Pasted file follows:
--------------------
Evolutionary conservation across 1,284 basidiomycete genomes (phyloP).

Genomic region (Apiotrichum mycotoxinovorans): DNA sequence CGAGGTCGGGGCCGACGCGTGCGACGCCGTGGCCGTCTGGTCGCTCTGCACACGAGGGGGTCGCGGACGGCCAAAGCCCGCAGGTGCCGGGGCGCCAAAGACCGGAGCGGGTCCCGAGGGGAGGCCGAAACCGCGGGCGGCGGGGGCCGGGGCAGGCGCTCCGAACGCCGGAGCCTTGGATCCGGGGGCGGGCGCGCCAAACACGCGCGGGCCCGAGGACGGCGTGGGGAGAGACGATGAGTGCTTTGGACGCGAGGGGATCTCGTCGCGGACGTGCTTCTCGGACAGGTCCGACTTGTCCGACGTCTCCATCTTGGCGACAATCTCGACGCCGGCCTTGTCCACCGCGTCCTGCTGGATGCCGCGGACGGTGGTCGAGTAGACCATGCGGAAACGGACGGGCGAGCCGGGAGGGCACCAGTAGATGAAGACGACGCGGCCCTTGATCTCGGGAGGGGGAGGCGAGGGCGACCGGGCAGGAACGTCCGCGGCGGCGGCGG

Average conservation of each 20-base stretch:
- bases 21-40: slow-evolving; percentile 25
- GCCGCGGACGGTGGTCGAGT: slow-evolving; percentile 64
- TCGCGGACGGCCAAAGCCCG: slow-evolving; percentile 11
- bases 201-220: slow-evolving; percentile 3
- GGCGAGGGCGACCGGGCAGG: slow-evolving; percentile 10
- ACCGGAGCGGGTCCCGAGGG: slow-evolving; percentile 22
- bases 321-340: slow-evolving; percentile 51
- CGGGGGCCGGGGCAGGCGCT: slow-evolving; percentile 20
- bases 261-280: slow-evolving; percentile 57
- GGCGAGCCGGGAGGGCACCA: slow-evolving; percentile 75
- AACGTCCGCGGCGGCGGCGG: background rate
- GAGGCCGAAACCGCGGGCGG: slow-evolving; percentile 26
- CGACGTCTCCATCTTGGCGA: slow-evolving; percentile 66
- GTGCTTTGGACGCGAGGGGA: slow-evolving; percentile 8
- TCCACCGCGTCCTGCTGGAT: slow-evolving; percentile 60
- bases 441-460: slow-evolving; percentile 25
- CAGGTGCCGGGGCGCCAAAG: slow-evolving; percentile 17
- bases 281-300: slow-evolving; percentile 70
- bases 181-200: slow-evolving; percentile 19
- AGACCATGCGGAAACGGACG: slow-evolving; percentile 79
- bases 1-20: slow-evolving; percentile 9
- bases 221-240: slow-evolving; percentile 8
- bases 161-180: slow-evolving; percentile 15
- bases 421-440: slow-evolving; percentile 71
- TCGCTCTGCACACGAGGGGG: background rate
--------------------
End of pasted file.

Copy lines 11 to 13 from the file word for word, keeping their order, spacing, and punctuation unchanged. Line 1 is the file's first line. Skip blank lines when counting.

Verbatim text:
- CGGGGGCCGGGGCAGGCGCT: slow-evolving; percentile 20
- bases 261-280: slow-evolving; percentile 57
- GGCGAGCCGGGAGGGCACCA: slow-evolving; percentile 75